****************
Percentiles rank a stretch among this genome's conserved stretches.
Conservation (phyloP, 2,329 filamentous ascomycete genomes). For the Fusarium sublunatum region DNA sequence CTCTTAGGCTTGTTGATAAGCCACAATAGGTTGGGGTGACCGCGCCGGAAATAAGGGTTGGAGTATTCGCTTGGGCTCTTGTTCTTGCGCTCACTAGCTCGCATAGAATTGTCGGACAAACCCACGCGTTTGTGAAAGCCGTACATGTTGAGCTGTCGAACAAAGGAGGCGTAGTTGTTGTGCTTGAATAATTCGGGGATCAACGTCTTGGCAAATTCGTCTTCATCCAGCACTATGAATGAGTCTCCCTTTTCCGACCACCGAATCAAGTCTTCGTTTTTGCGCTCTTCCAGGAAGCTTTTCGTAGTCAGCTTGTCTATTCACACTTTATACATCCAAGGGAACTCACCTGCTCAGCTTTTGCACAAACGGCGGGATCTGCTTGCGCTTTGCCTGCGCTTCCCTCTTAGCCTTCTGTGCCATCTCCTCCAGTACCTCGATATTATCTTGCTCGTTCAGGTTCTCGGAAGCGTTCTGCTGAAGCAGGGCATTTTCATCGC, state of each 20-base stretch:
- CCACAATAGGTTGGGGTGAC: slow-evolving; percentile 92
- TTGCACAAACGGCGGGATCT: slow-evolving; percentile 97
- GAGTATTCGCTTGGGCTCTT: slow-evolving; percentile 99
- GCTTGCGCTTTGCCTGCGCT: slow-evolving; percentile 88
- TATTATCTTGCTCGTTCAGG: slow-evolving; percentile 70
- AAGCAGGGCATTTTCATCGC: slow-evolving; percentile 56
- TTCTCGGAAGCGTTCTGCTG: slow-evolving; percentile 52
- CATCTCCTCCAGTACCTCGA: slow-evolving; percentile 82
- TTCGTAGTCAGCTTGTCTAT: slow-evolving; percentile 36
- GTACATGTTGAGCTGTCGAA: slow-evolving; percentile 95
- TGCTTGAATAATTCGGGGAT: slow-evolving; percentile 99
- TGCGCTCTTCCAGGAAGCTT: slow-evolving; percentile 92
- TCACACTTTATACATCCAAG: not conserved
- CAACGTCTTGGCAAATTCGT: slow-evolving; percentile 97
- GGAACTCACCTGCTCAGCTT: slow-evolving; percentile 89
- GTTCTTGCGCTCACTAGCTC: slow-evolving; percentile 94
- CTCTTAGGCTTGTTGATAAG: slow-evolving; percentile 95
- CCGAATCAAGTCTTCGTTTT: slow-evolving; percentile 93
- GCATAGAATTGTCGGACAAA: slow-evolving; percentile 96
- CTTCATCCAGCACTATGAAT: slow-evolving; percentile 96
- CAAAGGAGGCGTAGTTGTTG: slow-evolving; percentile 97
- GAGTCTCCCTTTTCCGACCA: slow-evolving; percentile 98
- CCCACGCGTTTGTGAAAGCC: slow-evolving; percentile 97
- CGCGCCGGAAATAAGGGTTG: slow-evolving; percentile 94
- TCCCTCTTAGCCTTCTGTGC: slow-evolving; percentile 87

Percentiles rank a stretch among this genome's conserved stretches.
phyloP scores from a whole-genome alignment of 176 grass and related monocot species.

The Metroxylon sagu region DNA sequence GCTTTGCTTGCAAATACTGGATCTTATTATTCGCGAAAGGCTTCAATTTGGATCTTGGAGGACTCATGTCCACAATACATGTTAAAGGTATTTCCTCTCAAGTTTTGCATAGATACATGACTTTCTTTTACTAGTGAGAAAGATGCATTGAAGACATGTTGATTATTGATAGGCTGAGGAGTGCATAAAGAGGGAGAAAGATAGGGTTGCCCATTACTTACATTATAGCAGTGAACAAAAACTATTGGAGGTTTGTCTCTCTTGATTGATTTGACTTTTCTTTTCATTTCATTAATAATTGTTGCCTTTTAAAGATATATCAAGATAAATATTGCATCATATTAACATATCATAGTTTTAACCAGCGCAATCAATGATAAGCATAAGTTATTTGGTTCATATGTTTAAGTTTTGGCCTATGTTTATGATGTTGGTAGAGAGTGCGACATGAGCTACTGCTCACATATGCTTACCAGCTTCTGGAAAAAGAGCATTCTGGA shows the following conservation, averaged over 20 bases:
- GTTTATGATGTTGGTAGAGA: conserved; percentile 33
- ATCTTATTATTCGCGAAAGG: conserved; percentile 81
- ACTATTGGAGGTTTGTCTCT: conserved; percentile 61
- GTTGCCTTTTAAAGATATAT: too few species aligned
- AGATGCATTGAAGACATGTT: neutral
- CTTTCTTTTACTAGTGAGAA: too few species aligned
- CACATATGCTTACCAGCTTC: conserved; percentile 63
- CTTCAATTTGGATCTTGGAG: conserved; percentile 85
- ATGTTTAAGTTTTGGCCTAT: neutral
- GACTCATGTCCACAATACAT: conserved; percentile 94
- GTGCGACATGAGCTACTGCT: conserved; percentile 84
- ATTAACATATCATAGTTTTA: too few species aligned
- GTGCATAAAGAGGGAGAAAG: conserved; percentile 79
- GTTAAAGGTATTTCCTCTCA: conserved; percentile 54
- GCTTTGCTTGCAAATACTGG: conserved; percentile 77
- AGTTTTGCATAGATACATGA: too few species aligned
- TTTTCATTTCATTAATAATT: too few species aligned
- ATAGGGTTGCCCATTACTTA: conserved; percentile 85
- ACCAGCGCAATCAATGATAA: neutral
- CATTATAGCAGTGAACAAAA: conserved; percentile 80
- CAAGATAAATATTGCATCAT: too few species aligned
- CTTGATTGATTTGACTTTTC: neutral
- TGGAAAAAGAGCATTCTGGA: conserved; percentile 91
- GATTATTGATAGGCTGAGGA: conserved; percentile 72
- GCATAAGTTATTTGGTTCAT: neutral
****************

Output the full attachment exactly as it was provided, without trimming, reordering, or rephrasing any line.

Percentiles rank a stretch among this genome's conserved stretches.
Conservation (phyloP, 2,329 filamentous ascomycete genomes). For the Fusarium sublunatum region DNA sequence CTCTTAGGCTTGTTGATAAGCCACAATAGGTTGGGGTGACCGCGCCGGAAATAAGGGTTGGAGTATTCGCTTGGGCTCTTGTTCTTGCGCTCACTAGCTCGCATAGAATTGTCGGACAAACCCACGCGTTTGTGAAAGCCGTACATGTTGAGCTGTCGAACAAAGGAGGCGTAGTTGTTGTGCTTGAATAATTCGGGGATCAACGTCTTGGCAAATTCGTCTTCATCCAGCACTATGAATGAGTCTCCCTTTTCCGACCACCGAATCAAGTCTTCGTTTTTGCGCTCTTCCAGGAAGCTTTTCGTAGTCAGCTTGTCTATTCACACTTTATACATCCAAGGGAACTCACCTGCTCAGCTTTTGCACAAACGGCGGGATCTGCTTGCGCTTTGCCTGCGCTTCCCTCTTAGCCTTCTGTGCCATCTCCTCCAGTACCTCGATATTATCTTGCTCGTTCAGGTTCTCGGAAGCGTTCTGCTGAAGCAGGGCATTTTCATCGC, state of each 20-base stretch:
- CCACAATAGGTTGGGGTGAC: slow-evolving; percentile 92
- TTGCACAAACGGCGGGATCT: slow-evolving; percentile 97
- GAGTATTCGCTTGGGCTCTT: slow-evolving; percentile 99
- GCTTGCGCTTTGCCTGCGCT: slow-evolving; percentile 88
- TATTATCTTGCTCGTTCAGG: slow-evolving; percentile 70
- AAGCAGGGCATTTTCATCGC: slow-evolving; percentile 56
- TTCTCGGAAGCGTTCTGCTG: slow-evolving; percentile 52
- CATCTCCTCCAGTACCTCGA: slow-evolving; percentile 82
- TTCGTAGTCAGCTTGTCTAT: slow-evolving; percentile 36
- GTACATGTTGAGCTGTCGAA: slow-evolving; percentile 95
- TGCTTGAATAATTCGGGGAT: slow-evolving; percentile 99
- TGCGCTCTTCCAGGAAGCTT: slow-evolving; percentile 92
- TCACACTTTATACATCCAAG: not conserved
- CAACGTCTTGGCAAATTCGT: slow-evolving; percentile 97
- GGAACTCACCTGCTCAGCTT: slow-evolving; percentile 89
- GTTCTTGCGCTCACTAGCTC: slow-evolving; percentile 94
- CTCTTAGGCTTGTTGATAAG: slow-evolving; percentile 95
- CCGAATCAAGTCTTCGTTTT: slow-evolving; percentile 93
- GCATAGAATTGTCGGACAAA: slow-evolving; percentile 96
- CTTCATCCAGCACTATGAAT: slow-evolving; percentile 96
- CAAAGGAGGCGTAGTTGTTG: slow-evolving; percentile 97
- GAGTCTCCCTTTTCCGACCA: slow-evolving; percentile 98
- CCCACGCGTTTGTGAAAGCC: slow-evolving; percentile 97
- CGCGCCGGAAATAAGGGTTG: slow-evolving; percentile 94
- TCCCTCTTAGCCTTCTGTGC: slow-evolving; percentile 87

Percentiles rank a stretch among this genome's conserved stretches.
phyloP scores from a whole-genome alignment of 176 grass and related monocot species.

The Metroxylon sagu region DNA sequence GCTTTGCTTGCAAATACTGGATCTTATTATTCGCGAAAGGCTTCAATTTGGATCTTGGAGGACTCATGTCCACAATACATGTTAAAGGTATTTCCTCTCAAGTTTTGCATAGATACATGACTTTCTTTTACTAGTGAGAAAGATGCATTGAAGACATGTTGATTATTGATAGGCTGAGGAGTGCATAAAGAGGGAGAAAGATAGGGTTGCCCATTACTTACATTATAGCAGTGAACAAAAACTATTGGAGGTTTGTCTCTCTTGATTGATTTGACTTTTCTTTTCATTTCATTAATAATTGTTGCCTTTTAAAGATATATCAAGATAAATATTGCATCATATTAACATATCATAGTTTTAACCAGCGCAATCAATGATAAGCATAAGTTATTTGGTTCATATGTTTAAGTTTTGGCCTATGTTTATGATGTTGGTAGAGAGTGCGACATGAGCTACTGCTCACATATGCTTACCAGCTTCTGGAAAAAGAGCATTCTGGA shows the following conservation, averaged over 20 bases:
- GTTTATGATGTTGGTAGAGA: conserved; percentile 33
- ATCTTATTATTCGCGAAAGG: conserved; percentile 81
- ACTATTGGAGGTTTGTCTCT: conserved; percentile 61
- GTTGCCTTTTAAAGATATAT: too few species aligned
- AGATGCATTGAAGACATGTT: neutral
- CTTTCTTTTACTAGTGAGAA: too few species aligned
- CACATATGCTTACCAGCTTC: conserved; percentile 63
- CTTCAATTTGGATCTTGGAG: conserved; percentile 85
- ATGTTTAAGTTTTGGCCTAT: neutral
- GACTCATGTCCACAATACAT: conserved; percentile 94
- GTGCGACATGAGCTACTGCT: conserved; percentile 84
- ATTAACATATCATAGTTTTA: too few species aligned
- GTGCATAAAGAGGGAGAAAG: conserved; percentile 79
- GTTAAAGGTATTTCCTCTCA: conserved; percentile 54
- GCTTTGCTTGCAAATACTGG: conserved; percentile 77
- AGTTTTGCATAGATACATGA: too few species aligned
- TTTTCATTTCATTAATAATT: too few species aligned
- ATAGGGTTGCCCATTACTTA: conserved; percentile 85
- ACCAGCGCAATCAATGATAA: neutral
- CATTATAGCAGTGAACAAAA: conserved; percentile 80
- CAAGATAAATATTGCATCAT: too few species aligned
- CTTGATTGATTTGACTTTTC: neutral
- TGGAAAAAGAGCATTCTGGA: conserved; percentile 91
- GATTATTGATAGGCTGAGGA: conserved; percentile 72
- GCATAAGTTATTTGGTTCAT: neutral